Unlike his royal cousin Richard, Henry Bolingbroke was warlike: an exemplary jouster and a renowned crusader*.

Henry had fought for the Christians in Lithuania, but as King he never achieved his ambition of leading a crusade to Jerusalem. The closest he got was when he died in the Jerusalem Chamber at Westminster Abbey.

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Though Henry does not seem to have planned his usurpation*, it was an easy step to the throne, thanks to Richard's military ineptitude and great unpopularity.

Henry had initially only intended to regain the vast Lancastrian estates which King Richard wrongfully seized on the death of Henry's father, John of Gaunt. It was a major tactical error to threaten the property rights of nobles, as they perceived a common threat in such infringements--and as York points out in Henry IV, Part One, Richard was attacking the same principle of order that made him king by right of succession.

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Henry, in contrast, was popular both with the commons and the nobility*, and he gained much sympathy because his father's lands had been wrongfully taken from him. Once on the throne, Henry's reign was unstable, and was marked by continual rebellions. Those who welcomed him as a saviour changed their tune when again subjected to heavy taxation by the new regime.

Many nobles flocked to join Henry when he landed at Ravenspur in Yorkshire, but the most powerful among them were his brother- in-law, the Earl of Westmorland, and Henry Percy, Earl of Northumberland. They even included Richard's uncle Edmund of Langley, Duke of York, who had been appointed regent during the King's absence in Ireland.

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Who was the legitimate heir?

There was good reason for argument over who was the legitimate heir of Edward III on Richard's death, since the principle of succession was not fully settled (though by the time Shakespeare was writing it was clearly the "heir general"). There were two arguments, and two heirs.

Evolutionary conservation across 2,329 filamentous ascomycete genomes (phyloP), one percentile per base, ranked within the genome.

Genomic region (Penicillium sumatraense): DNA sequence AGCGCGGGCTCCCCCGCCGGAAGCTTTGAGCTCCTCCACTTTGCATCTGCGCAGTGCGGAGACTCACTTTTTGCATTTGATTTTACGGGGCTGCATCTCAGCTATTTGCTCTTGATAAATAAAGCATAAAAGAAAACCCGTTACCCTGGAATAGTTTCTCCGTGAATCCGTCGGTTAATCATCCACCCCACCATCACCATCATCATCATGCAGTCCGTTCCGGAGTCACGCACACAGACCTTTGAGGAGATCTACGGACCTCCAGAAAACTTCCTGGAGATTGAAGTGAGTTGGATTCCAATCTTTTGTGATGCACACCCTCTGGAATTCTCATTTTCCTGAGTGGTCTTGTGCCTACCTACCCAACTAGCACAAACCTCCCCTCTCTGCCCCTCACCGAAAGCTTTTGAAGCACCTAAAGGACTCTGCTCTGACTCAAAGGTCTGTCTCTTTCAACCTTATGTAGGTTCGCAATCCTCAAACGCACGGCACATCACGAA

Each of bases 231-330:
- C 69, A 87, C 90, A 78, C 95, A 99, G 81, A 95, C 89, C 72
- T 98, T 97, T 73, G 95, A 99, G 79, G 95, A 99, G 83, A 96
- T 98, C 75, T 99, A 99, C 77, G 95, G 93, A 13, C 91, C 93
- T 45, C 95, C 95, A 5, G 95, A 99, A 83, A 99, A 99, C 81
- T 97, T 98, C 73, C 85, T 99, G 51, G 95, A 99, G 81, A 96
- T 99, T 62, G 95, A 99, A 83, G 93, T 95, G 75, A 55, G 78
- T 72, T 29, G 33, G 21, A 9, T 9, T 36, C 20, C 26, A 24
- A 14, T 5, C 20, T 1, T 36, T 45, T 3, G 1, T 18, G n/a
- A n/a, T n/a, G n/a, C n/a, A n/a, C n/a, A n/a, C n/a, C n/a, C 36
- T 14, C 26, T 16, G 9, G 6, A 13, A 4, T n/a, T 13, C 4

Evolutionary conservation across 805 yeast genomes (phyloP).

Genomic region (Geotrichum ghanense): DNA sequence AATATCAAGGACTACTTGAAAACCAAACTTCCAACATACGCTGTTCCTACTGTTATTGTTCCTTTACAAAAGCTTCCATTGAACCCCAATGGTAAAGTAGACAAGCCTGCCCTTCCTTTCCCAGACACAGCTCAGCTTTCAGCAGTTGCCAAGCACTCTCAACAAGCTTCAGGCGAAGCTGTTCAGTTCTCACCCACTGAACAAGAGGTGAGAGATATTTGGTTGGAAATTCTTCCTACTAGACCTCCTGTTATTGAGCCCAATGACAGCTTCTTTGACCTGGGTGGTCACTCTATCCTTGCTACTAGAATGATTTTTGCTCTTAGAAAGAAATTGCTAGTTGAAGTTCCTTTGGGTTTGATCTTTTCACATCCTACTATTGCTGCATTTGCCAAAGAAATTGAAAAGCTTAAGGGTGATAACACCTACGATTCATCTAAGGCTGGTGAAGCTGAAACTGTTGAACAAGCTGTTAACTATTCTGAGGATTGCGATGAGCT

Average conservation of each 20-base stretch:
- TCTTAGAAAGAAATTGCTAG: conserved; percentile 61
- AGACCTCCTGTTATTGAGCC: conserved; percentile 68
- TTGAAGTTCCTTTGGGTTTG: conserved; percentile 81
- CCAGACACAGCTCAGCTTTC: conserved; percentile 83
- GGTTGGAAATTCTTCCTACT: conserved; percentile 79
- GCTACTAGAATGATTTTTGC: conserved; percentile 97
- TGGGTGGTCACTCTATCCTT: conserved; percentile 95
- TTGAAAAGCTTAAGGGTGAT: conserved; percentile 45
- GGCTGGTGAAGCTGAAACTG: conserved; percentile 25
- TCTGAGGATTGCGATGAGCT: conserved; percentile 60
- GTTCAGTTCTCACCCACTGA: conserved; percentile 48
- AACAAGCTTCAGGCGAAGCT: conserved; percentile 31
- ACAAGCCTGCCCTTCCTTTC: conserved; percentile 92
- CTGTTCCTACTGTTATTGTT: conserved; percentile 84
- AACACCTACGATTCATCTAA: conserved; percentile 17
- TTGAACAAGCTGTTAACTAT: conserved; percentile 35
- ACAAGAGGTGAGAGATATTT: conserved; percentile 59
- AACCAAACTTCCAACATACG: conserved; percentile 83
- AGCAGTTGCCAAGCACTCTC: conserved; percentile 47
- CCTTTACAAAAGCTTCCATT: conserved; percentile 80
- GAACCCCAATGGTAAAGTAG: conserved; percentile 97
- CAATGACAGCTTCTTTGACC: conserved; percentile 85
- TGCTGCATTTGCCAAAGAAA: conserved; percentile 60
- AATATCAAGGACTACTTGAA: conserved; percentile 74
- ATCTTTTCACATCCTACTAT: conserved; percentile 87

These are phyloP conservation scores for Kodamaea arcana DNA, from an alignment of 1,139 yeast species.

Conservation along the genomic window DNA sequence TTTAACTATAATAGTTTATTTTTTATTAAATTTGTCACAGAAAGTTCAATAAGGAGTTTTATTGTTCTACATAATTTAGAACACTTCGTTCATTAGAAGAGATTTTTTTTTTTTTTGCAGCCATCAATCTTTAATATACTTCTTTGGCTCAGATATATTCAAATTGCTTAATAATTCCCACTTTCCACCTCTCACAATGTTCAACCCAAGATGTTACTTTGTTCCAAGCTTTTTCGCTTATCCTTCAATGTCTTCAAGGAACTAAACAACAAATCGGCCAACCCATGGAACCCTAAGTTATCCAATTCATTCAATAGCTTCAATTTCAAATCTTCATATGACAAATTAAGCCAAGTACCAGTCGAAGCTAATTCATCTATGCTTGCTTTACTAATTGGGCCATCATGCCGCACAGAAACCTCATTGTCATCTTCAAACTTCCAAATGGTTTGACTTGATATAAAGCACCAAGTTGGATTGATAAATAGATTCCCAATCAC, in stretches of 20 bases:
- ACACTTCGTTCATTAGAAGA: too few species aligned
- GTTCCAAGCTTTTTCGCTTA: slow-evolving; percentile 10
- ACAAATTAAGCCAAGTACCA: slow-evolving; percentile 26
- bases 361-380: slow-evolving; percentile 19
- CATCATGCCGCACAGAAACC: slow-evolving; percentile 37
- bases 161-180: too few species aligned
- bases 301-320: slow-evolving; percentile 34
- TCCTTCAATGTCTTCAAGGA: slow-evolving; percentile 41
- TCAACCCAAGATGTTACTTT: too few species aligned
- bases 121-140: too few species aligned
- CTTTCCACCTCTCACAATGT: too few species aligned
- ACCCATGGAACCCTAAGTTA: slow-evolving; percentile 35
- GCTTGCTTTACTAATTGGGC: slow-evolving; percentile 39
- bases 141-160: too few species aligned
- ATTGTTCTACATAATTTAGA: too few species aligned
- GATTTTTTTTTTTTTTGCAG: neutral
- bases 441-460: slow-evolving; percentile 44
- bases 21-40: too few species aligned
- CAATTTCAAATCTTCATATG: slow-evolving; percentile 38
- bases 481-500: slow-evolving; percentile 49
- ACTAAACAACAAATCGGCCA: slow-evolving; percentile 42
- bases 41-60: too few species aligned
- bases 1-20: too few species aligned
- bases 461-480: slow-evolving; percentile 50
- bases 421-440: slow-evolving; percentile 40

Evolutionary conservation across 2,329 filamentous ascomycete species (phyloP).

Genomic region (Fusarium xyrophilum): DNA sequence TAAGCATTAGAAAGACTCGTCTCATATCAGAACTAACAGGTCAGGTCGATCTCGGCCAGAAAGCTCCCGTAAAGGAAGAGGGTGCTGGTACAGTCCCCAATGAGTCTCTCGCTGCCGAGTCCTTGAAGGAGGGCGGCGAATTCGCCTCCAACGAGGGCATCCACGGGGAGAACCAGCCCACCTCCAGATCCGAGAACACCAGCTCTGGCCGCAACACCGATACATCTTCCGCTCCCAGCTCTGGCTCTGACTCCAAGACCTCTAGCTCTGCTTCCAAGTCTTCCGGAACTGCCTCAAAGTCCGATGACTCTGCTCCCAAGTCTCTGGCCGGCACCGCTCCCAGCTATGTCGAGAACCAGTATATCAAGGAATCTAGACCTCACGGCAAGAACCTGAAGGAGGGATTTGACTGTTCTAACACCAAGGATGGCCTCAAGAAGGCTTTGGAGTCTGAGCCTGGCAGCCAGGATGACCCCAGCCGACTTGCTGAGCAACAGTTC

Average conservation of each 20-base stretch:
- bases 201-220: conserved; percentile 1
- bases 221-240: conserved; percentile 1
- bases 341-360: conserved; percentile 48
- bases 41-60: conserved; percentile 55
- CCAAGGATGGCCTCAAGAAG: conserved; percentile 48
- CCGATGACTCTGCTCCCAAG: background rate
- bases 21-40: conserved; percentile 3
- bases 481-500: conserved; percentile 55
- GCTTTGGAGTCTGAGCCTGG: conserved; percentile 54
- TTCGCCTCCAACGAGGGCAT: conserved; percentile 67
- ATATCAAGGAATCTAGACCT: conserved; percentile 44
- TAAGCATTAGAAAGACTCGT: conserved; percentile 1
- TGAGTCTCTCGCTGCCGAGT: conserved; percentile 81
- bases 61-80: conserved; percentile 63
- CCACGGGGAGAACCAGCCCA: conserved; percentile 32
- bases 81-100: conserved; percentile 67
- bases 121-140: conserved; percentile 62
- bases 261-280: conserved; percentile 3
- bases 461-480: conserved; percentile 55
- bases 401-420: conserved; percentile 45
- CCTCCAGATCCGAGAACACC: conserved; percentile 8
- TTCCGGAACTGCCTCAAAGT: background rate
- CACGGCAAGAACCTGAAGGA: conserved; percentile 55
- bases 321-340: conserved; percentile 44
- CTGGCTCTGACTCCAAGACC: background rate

Edward III and Henry V each laid claim to the French throne as an heir general, tracing their descent through Edward's mother.

Footnotes

  1. Henry the crusader

    Henry had fought for the Christians in Lithuania, but as King he never achieved his ambition of leading a crusade to Jerusalem. The closest he got was when he died in the Jerusalem Chamber at Westminster Abbey.

  2. Henry's ascent to the throne

    Henry had initially only intended to regain the vast Lancastrian estates which King Richard wrongfully seized on the death of Henry's father, John of Gaunt. It was a major tactical error to threaten the property rights of nobles, as they perceived a common threat in such infringements--and as York points out in Henry IV, Part One, Richard was attacking the same principle of order that made him king by right of succession.

  3. Noble allies

    Many nobles flocked to join Henry when he landed at Ravenspur in Yorkshire, but the most powerful among them were his brother- in-law, the Earl of Westmorland, and Henry Percy, Earl of Northumberland. They even included Richard's uncle Edmund of Langley, Duke of York, who had been appointed regent during the King's absence in Ireland.